January: signs and wonders

If you really look, January can be full of surprises - and they can be a lot nicer than the one you get glancing at a Christmas credit card balance.

When heaping my vegetable peelings into the compost bin yesterday I saw a green woodpecker (which, confusingly has a red streak on its head) pecking its way into the lawn looking for ants. Beautiful. A variety of birds, including other types of woodpeckers can be attracted to your garden by drilling holes into a small log and filling it with suet or another cooked food mix and then hanging it somewhere away from predators.

Another surprise has been the vibrancy of the green in the emerging Helleborus and the purple glow of Cyclamen in the fading Hampshire light. These are welcome reminders that the shortest days are now over and more life and light are to come.

Daffodils are now beginning to show their shoots - so mind where you step on the lawn! Shrubs such as Hamamelis (witch hazel), Chimonanthus (winter sweet) and Sarcoccocca (winter box) are now flowering in all their scented glory.

So when you are not out sniffing (or in some cases, sniffling), there are plenty of jobs to do to work off your own personal Christmas glory:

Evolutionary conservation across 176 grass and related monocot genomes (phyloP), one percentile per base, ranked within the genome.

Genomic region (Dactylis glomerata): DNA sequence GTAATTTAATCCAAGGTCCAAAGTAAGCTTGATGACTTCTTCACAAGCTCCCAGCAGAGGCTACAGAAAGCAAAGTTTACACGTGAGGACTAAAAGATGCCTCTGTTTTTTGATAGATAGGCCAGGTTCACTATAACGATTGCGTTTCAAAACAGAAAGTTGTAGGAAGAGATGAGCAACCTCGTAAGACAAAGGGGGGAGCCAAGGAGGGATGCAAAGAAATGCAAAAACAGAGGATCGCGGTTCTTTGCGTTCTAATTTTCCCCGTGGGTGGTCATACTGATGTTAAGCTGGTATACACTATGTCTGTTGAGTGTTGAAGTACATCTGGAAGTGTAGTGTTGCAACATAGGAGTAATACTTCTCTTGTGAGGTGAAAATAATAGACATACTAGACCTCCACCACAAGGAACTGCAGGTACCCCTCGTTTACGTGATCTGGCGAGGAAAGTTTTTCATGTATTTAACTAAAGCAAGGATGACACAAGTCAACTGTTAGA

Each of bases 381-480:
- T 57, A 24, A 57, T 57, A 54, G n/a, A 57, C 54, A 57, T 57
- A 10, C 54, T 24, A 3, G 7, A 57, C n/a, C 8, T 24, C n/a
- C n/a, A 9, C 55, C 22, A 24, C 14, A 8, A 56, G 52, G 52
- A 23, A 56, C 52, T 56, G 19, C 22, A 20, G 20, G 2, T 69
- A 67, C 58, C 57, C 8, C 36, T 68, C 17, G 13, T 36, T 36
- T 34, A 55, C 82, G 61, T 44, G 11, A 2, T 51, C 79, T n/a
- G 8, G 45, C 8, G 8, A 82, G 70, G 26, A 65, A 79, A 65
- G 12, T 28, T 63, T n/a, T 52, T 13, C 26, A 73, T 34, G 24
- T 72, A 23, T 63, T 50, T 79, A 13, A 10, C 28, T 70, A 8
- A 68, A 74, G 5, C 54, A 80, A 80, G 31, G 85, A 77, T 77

• Remove old leaves from hellebores in order to show off the emerging new flowers.
  • Re-cycle your Christmas tree rather than just binning it.
  • Tie in wall shrubs and climbers cutting back ivy and virginia creepers where they are encroaching on windows and gutters.
  • Prune wisteria in the next few months to two or three buds from the old wood.
  • Check tree ties and stakes are secure, especially after these high winds.
  • Sweep worm casts on the lawn and fork any areas that are becoming waterlogged. 
  • Prune apple trees and pears. For more advice on how to do this look up:  www.rhs.org.uk/advice/profile?pid=90
  • If the temperature really drops then make sure your more tender plants including peaches and nectarines are covered with a fleece or polythene.

With all the packaging that comes our way over Christmas there will be plenty of material such as bubble-wrap to use as insulation where it is needed. And there is no loss of face in wearing two pairs of socks, gloves and underlay to keep up your own insulation, especially when it is damp.

Talking of faces, I wear a good old balaclava when the wind is at its most biting. Please don’t then do what I did which was to cycle through Romsey town with a black tool tube tied to you back.

Not the brightest things to do unless you want to look like are going to start the New Year with a bang.